Discovery of body parts is nothing short of a scandal

Ewan McGregor  as Renton in Trainspotting - the gender neutral toilets Zella has visited are almost as grubby

ZELLA COMPTON: Men – just aim it in the right direction and we’ll all be happy!

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The NHS has seen some deeply unpleasant organ retention scandals in recent years, such as those involving the body parts of children at hospitals in Bristol and Alder Hey in Liverpool.

The story we report today about how organs belonging to Simon Jeans, who was murdered in Croatia in 1996, have suddenly come to light in a London hospital is of a different type but is equally shocking.

Simon’s father Terry Jeans has pursued his son’s killer through the courts in Croatia, trying to find justice. In 2011, after several abortive attempts, he finally saw a guilty conviction and last year an appeal against the lenient sentence given the year before saw Dejan Skaro put behind bars.

At the time Mr Jeans was satisfied, thinking that at last he could put that stage of his life behind him. But now he has learnt that the brain, lungs and heart of Simon were not just retained by the police as part of the investigation, but seemingly forgotten about.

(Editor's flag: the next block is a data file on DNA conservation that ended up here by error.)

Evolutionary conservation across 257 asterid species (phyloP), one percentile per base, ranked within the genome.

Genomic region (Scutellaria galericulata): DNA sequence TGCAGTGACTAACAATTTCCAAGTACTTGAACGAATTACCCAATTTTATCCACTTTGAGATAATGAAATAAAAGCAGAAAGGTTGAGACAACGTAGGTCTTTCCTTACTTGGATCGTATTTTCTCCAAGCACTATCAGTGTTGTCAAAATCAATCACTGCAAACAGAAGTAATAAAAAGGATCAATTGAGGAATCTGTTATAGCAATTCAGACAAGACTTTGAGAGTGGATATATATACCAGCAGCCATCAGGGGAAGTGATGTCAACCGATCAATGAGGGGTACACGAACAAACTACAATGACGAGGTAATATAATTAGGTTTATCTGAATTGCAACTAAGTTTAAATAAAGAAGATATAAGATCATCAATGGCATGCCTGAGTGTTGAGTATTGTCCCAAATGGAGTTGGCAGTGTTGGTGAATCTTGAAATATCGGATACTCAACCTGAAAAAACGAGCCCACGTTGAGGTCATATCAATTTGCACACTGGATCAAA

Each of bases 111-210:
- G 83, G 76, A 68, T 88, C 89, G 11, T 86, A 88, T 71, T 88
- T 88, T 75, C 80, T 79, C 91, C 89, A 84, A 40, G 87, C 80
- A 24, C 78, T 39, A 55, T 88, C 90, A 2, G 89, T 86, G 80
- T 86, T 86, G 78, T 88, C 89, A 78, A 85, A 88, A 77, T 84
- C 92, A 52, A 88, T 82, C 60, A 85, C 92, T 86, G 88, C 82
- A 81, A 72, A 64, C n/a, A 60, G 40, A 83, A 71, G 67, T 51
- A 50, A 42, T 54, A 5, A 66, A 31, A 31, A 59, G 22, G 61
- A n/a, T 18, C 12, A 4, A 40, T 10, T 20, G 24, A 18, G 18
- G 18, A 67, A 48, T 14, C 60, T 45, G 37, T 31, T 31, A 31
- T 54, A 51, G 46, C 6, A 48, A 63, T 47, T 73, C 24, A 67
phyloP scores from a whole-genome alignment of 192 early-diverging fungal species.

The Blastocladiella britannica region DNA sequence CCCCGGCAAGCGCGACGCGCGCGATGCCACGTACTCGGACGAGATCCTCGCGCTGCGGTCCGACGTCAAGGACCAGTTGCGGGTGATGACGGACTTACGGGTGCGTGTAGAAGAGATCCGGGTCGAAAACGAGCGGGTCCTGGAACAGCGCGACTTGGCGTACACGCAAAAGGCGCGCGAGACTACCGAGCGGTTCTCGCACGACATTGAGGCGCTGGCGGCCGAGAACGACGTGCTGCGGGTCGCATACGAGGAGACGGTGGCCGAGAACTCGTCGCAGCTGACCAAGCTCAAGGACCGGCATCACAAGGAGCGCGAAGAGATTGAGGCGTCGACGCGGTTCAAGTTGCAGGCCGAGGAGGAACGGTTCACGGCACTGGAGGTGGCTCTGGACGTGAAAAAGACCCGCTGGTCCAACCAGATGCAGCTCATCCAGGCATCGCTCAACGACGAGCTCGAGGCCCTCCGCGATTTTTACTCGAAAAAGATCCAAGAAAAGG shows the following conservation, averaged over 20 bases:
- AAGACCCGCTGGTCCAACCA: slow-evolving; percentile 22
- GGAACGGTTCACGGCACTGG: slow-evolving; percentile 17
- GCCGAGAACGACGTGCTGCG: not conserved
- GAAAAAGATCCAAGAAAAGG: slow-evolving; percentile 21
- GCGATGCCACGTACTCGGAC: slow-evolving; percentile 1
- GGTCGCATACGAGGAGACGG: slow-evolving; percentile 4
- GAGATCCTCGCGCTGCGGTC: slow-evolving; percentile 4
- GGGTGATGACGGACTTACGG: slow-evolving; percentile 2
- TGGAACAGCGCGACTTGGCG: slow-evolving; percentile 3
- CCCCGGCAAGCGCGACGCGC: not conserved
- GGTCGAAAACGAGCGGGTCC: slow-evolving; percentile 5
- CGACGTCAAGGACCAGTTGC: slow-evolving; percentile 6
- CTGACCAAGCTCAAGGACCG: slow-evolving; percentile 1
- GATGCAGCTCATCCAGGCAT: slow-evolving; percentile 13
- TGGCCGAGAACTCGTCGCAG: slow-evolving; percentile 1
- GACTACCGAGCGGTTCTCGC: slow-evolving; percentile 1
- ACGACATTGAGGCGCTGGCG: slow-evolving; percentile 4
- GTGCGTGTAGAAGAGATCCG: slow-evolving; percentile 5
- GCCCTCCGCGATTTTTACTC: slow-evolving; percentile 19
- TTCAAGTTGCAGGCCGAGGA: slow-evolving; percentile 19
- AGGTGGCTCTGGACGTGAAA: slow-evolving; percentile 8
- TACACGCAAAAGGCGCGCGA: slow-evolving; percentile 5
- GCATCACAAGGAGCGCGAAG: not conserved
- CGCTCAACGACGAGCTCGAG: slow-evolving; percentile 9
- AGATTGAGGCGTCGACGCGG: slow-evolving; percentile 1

This is where this case differs from previous organ scandals – it appears to be a horrific form of complacency or absent-mindedness on the part of the authorities that left the organs to be remain undetected for years in a hospital.

And to add insult to injury Mr Jeans could be landed with a substantial cost to hold a ceremony to inter the remaining parts of his son.

This is simply not good enough.

We do not call for anyone to be sacked over this malpractice, but it is vitally important that the sequence of events that led to this situation is investigated and procedures are put in place so that it never happens again. Indeed, it must also be established that no others mourning parents or children could find themselves in the same position as Mr Jeans.

Secondly, when any investigation is completed, we would urge people in authority in the police force and the hospitals concerned to visit Mr Jeans to explain what happened and to apologise.

And thirdly, there is no way that Mr Jeans should be left out of pocket for this scandal. It is the least that can be done to atone for a disgraceful situation.